Alan J. Kuperman is Associate Professor at the Lyndon B. Johnson School of Public Affairs.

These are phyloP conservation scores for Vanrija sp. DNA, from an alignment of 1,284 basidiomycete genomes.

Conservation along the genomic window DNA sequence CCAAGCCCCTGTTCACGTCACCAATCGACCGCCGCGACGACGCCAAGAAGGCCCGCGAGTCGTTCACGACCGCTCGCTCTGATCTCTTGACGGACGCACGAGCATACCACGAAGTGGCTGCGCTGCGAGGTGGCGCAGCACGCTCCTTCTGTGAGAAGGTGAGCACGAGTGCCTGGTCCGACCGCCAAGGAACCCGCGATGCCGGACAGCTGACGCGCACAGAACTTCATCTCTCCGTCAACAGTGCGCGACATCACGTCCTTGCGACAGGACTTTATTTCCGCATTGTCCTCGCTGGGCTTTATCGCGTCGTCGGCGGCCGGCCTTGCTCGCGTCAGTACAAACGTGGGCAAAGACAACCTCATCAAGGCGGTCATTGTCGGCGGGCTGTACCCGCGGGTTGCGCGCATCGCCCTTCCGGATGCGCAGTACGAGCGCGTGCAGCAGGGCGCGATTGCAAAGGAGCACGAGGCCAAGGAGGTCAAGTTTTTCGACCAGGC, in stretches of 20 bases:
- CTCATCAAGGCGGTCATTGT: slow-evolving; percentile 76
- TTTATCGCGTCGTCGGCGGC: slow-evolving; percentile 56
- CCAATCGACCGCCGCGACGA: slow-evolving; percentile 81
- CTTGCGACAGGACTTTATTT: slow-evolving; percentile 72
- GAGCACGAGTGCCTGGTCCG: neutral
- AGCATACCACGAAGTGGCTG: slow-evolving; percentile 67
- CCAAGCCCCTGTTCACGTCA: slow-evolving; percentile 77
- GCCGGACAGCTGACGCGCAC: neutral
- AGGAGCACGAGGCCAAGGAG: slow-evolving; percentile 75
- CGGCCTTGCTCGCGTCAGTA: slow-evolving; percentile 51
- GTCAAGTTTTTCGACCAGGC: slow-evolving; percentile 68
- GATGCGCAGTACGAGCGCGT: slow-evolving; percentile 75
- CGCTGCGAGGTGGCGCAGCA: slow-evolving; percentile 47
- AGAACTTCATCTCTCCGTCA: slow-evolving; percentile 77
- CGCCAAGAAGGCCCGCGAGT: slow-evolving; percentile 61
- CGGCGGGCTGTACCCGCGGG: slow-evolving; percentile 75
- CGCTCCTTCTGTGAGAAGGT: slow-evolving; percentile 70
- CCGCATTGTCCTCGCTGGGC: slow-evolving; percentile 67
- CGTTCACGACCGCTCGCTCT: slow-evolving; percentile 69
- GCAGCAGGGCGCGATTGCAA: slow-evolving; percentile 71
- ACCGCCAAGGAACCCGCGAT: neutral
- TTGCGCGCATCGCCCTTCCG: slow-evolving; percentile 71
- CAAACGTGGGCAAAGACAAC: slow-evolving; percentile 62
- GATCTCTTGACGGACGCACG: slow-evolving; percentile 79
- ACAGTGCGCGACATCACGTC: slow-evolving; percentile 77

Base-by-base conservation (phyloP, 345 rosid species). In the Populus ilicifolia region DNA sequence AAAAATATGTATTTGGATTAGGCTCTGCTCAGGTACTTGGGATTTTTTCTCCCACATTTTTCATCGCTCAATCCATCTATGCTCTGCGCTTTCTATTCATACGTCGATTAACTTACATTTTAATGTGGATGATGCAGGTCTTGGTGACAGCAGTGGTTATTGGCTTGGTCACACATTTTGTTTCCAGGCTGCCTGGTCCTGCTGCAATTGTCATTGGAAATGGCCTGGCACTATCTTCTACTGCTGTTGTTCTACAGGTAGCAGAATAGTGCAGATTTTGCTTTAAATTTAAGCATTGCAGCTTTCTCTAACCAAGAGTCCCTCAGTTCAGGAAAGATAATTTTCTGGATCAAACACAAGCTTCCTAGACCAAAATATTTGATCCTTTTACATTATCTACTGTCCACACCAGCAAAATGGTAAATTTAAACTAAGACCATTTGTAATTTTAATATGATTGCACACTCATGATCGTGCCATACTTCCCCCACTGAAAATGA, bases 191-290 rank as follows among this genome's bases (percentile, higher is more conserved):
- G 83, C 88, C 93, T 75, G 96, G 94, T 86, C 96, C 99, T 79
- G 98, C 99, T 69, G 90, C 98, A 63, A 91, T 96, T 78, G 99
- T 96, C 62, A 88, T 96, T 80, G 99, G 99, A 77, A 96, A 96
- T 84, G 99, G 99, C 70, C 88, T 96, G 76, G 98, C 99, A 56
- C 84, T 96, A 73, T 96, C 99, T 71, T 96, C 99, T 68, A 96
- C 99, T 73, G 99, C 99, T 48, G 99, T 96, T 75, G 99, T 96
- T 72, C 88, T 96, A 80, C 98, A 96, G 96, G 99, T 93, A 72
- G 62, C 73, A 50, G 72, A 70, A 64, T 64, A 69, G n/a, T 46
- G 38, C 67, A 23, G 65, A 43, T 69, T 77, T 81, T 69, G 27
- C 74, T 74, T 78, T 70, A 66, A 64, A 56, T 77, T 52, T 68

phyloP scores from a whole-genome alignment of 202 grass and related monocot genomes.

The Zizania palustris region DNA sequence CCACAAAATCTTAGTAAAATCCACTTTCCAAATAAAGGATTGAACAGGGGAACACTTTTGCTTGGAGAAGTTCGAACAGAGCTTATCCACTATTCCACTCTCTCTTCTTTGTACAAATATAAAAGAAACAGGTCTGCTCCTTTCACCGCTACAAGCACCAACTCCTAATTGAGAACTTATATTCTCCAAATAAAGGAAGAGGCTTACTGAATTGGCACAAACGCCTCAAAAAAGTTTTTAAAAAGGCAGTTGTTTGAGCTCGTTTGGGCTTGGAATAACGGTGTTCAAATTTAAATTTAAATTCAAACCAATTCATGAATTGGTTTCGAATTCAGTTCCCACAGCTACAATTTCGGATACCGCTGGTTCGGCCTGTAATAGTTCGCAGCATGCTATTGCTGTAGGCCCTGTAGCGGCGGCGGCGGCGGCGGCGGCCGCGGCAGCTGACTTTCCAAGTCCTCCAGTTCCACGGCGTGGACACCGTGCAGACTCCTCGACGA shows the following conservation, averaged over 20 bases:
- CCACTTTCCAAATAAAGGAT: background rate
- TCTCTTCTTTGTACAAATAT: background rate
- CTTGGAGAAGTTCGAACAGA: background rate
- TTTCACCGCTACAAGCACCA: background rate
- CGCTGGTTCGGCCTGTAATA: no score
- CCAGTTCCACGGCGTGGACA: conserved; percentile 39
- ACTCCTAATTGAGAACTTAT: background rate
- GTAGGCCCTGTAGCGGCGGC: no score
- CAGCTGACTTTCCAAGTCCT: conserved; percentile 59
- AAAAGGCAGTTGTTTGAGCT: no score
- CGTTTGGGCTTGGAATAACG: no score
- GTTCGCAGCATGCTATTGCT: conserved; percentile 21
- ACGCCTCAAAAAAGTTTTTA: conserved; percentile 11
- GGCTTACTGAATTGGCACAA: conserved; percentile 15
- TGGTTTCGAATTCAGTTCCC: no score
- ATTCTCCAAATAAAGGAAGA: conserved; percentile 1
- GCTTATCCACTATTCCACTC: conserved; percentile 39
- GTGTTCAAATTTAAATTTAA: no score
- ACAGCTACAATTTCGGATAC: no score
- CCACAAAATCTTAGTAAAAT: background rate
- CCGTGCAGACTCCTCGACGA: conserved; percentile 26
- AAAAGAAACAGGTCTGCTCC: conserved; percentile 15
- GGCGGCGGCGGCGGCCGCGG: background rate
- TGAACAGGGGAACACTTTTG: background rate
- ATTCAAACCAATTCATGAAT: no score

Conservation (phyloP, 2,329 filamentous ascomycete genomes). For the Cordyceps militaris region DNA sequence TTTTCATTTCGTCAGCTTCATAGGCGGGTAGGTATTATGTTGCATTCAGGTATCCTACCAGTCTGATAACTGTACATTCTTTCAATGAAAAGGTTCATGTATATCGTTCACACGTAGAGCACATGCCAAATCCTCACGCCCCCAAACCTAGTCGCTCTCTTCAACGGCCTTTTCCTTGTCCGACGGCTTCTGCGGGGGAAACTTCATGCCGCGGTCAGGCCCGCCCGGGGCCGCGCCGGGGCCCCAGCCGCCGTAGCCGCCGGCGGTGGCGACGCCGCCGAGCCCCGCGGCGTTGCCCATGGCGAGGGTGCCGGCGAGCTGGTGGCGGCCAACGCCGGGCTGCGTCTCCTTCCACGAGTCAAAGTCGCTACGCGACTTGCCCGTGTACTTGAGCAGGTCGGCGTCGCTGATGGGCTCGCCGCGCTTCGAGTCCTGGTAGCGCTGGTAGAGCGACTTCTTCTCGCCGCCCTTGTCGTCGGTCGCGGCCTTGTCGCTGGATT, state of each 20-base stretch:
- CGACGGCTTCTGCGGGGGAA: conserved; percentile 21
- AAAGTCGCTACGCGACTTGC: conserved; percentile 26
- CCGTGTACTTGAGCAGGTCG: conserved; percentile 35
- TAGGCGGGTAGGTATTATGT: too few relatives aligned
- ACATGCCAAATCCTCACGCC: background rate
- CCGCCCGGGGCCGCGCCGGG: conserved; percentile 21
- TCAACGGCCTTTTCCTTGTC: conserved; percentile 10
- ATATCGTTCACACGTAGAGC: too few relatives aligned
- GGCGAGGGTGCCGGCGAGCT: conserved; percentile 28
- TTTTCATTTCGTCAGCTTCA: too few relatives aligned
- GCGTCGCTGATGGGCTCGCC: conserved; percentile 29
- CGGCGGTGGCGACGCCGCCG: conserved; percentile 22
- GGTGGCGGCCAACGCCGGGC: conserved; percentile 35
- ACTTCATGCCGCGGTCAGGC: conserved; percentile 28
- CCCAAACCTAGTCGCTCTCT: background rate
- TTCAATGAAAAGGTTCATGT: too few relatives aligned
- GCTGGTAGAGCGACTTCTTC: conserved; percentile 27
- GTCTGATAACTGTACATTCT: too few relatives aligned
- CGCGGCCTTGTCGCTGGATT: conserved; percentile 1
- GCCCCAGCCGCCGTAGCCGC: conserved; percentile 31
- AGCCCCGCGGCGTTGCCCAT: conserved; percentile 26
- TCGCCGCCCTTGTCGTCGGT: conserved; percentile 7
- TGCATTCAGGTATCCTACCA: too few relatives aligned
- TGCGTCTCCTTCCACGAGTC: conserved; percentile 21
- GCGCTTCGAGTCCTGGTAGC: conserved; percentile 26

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This book examines the prospects and challenges of a global phase-out of highly enriched uranium—and the risks of this material otherwise being used by terrorists to make atom bombs. Nuclear experts and policymakers have long known of this danger but – so far – have taken only marginal steps to address it. This volume begins by highlighting the lessons of past successes where bomb-grade uranium commerce has been eliminated, such as from Argentina’s manufacture of medical isotopes. It then explores the major challenges that still lie ahead: for example, Russia’s continued use of highly enriched uranium (HEU) in dozens of nuclear facilities. Each of the book’s thirteen case studies offers advice for reducing HEU in a specific sector. These insights are then amalgamated into nine concrete policy recommendations for U.S. and world leaders to promote a global phase-out of bomb-grade uranium.
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